The amino acid sequences of HA proteins were derived from GISAID ( The major HPAI H5 HA sequences from avian and human (Fig. 4) belong to subclades (H5N1, H5N6, H5N8), (H5N6) and 2.3.2 (H5N1). Notably, human infection was closely related to the outbreak of AIVs in avians since strains that caused both human and avian infections showed a close evolutionary relationship in all subclades of HPAI viruses, except for In addition, subclades and mainly broke out in Europe, Africa, Asia, and the Americas, while subclade 2.3.2 has only recently appeared in Egypt, South Asia, and other countries. HA1 amino acid sequences of HPAI H5 were highly homologous with only individual mutations, or even no mutations, for strains from different hosts, subtypes, and regions separated by time (Table 1). The HA1 sequence of human-derived H5N8 strain A/Astrakhan/3212/2020 was used as a reference sequence for comparison with the HA1 sequences of strains derived from humans or birds. It was surprising to find that the HA1 sequence of A/Astrakhan/3212/2020 from humans was identical to that of A/chicken/Kosovo/22-2 22VIR3124-13/2022 from avian. Moreover, only one amino acid (T192I) separated it from another avian-derived HA1 (A/whooper swan/Shanxi/4-1/2020), suggesting that these avian-derived strains hold a high risk for human infection. Most of these site differences in HA1 are located in the RBD region (E130D, A144T, V152L R173Q, T192I, and V214A). Previous studies have performed key amino acid mutations in RBD to analyze the effects on α-2,3/6-sialic acid affinities26,27,28,29,30,31,32,33. We collected these key amino acid mutations and compared them with the recent sequences from avian and human sources of the H5N1, H5N6, and H5N8 subtypes (Table 2).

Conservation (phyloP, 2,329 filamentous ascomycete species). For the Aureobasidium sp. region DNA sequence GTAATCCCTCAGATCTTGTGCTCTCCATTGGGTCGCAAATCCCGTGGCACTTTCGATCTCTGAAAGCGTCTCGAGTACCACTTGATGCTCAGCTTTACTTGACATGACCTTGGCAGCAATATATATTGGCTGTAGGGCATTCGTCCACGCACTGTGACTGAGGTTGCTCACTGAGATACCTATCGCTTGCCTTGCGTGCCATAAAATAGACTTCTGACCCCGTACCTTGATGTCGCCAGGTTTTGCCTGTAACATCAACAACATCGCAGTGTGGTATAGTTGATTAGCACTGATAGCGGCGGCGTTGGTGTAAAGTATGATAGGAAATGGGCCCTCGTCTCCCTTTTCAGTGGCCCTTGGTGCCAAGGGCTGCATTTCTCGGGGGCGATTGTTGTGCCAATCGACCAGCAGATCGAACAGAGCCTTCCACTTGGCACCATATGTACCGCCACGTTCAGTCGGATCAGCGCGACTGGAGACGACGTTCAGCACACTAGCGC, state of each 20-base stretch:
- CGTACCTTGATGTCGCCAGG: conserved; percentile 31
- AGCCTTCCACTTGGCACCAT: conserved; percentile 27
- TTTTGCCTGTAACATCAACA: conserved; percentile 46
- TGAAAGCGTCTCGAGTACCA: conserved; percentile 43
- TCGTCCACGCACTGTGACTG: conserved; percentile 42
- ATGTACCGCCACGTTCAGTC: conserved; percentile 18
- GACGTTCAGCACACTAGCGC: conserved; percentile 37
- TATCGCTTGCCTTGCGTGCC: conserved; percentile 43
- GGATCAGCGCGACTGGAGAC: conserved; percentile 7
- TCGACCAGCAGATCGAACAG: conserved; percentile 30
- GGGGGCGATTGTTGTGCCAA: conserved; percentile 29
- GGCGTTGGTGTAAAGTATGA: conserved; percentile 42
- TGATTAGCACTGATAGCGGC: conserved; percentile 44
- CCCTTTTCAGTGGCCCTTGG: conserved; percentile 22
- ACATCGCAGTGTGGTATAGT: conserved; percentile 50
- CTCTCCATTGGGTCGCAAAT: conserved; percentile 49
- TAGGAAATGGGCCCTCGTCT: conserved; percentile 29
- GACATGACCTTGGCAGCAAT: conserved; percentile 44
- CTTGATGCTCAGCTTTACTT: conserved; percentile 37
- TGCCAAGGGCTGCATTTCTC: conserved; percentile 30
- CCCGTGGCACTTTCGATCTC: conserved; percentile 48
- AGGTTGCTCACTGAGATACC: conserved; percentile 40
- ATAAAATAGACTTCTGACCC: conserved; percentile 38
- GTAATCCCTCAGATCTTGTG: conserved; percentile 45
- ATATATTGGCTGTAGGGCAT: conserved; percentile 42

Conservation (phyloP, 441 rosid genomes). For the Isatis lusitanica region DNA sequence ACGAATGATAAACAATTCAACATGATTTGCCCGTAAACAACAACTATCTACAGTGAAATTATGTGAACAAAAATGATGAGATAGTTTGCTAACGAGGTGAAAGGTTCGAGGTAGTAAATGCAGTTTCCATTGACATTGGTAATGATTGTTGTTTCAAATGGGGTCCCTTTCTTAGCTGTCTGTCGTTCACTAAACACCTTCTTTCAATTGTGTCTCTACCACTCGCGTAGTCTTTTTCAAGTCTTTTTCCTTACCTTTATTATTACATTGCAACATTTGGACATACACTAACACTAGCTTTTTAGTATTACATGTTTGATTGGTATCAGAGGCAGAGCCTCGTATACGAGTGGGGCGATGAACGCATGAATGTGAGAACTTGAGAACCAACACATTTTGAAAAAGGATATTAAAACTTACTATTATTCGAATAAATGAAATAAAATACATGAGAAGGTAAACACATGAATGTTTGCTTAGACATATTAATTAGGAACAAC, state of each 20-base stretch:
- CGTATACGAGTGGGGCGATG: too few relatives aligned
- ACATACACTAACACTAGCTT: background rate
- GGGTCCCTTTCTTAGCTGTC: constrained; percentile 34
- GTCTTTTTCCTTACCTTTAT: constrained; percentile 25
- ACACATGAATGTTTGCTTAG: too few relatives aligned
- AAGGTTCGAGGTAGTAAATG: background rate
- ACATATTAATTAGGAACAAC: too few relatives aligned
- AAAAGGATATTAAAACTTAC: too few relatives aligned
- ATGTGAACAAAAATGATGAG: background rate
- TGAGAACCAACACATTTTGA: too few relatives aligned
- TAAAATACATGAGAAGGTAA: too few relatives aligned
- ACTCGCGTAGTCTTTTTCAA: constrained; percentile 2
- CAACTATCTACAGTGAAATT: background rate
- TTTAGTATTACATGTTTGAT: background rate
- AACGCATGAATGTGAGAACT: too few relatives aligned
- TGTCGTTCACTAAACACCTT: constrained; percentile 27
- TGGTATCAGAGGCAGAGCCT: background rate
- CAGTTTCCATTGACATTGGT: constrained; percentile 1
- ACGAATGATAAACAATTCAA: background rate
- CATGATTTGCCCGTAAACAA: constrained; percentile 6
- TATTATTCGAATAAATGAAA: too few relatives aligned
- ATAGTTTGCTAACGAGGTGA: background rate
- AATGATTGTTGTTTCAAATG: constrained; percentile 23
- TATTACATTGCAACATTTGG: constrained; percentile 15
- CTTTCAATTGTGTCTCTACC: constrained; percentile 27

Fig. 4: Phylogenetic tree based on HA amino acid sequences of HPAI H5 viruses isolated between 2019 and 2022.
figure 4

These sequences were obtained from GISAID. The human-derived HPAI H5 sequences are marked in red. The phylogenetic tree was drawn with MEGA 11 obtained from

Table 1 Differences in HA1 amino acid sequences between HPAI H5 virus derived from humans and avians.
Table 2 Comparison of key amino acid sites in the RBD region of HPAI H5 viruses.